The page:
to perform the administrative tasks(If you want).

0

I am also faced same problem.

If you're adding a new field then it gives the error as no column found.

Then you apply make migration command and after that migrate command Then still same error.. EX...

 path=models.FilePathField()

Add default value for field

  path=models.FilePathField(default='')

and than apply command

  python manage.py makemigrations

  python manage.py migrate

It may help you

0

If your issue is like mine, then this a workaround. The good news is that you wont have to delete your db.

Check that there isn't some other model that uses this model as a reference.

django.db.utils.OperationalError: no such column: parts_part_type.blah

This was only happening to me because I had another model called "product" in a different app called "products" that referenced this model.

part = models.ForeignKey("parts.Part", related_name="some part", limit_choices_to={'part_type':Part_Type.objects.get(prefix='PART')},)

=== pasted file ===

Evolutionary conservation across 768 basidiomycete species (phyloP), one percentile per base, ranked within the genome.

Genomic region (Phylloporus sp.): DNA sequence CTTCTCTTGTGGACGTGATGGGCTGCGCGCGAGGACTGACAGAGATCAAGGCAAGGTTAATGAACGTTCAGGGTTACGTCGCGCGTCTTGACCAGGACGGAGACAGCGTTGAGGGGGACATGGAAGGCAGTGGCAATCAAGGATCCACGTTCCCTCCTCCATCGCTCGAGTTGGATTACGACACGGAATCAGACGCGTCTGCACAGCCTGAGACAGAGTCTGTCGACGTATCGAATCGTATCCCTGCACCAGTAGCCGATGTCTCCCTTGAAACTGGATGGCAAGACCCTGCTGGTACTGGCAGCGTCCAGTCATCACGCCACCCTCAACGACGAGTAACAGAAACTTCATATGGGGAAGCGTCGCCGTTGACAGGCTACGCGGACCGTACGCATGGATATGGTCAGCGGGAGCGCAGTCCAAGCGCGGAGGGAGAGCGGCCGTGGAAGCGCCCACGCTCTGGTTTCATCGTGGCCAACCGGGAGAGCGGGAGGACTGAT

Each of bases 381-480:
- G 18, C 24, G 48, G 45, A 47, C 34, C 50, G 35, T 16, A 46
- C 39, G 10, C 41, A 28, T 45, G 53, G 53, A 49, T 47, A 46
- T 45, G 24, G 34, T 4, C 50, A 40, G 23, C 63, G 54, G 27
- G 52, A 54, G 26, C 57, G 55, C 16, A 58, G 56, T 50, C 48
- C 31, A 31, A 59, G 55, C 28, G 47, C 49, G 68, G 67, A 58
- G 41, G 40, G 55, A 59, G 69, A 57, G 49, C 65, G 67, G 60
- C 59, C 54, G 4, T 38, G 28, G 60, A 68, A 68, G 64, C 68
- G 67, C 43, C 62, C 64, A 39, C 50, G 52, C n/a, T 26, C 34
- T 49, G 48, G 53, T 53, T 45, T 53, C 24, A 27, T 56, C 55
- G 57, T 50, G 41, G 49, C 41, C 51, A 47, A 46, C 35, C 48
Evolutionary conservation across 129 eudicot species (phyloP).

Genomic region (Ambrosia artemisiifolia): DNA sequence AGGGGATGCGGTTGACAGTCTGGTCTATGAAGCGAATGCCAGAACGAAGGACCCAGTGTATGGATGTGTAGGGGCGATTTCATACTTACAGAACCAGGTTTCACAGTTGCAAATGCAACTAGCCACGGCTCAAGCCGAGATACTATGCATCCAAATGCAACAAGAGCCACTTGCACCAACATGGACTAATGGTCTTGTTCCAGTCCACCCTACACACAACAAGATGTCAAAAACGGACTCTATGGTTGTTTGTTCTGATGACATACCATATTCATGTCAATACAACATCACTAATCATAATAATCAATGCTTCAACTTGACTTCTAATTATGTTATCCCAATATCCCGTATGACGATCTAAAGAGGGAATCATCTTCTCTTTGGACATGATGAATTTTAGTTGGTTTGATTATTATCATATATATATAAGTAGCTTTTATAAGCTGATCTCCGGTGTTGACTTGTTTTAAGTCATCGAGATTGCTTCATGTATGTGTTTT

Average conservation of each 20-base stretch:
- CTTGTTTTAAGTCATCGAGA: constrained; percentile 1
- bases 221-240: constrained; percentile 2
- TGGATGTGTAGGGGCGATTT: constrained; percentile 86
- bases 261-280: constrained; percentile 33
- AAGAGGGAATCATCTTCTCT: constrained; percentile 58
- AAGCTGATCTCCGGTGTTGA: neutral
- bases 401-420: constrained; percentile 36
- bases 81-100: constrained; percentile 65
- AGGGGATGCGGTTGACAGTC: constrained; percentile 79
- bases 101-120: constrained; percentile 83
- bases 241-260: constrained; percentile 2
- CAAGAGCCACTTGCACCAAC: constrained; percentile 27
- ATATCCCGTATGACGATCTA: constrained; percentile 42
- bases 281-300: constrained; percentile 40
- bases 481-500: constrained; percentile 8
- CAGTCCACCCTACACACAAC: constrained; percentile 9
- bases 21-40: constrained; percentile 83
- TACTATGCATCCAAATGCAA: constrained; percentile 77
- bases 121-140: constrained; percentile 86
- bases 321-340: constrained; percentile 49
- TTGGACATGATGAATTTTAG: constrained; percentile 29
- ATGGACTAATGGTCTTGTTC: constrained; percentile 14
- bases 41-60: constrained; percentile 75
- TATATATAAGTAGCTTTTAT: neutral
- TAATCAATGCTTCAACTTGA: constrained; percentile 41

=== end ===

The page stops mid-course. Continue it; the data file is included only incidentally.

My solution was:

  1. comment out the other app (in this case prodcuts) from settings.py
  2. python manage.py makemigrations; python manage.py migrate
  3. un-comment the other app so its enabled again.
  4. python manage.py makemigrations; python manage.py migrate

Technically I think I need to change the limit_choices_to reference so

0

Taken from Burhan Khalid's answer and his comment about migrations: what worked for me was removing the content of the "migrations" folder along with the database, and then running manage.py migrate. Removing the database is not enough because of the saved information about table structure in the migrations folder.

0

You did every thing correct, I have been gone through same problem. First delete you db and migrations I solved my adding name of my app in makemigrations:

python manage.py makemigrations appname
python manage.py migrate

This will definitely work.

0

Agree with Rishikesh. I too tried to solve this issue for a long time. This will be solved with either or both of 2 methods-

1.Try deleting the migrations in the app's migrations folder(except init.py) and then running makemigrations command

2.If that doesn't work, try renaming the model (this is the last resort and might get a little messy but will work for sure.If django asks "did you rename the model? just press N.").Hope it helps..:)

0

I faced this problem and this is how I solved it.

1) Delete all the migration records from your app's migration directory. These are files named 0001_,0002_,0003_ etc. Be careful as to not delete the _init__.py file.

2) Delete the db.sqlite3 file. It will be regenerated later.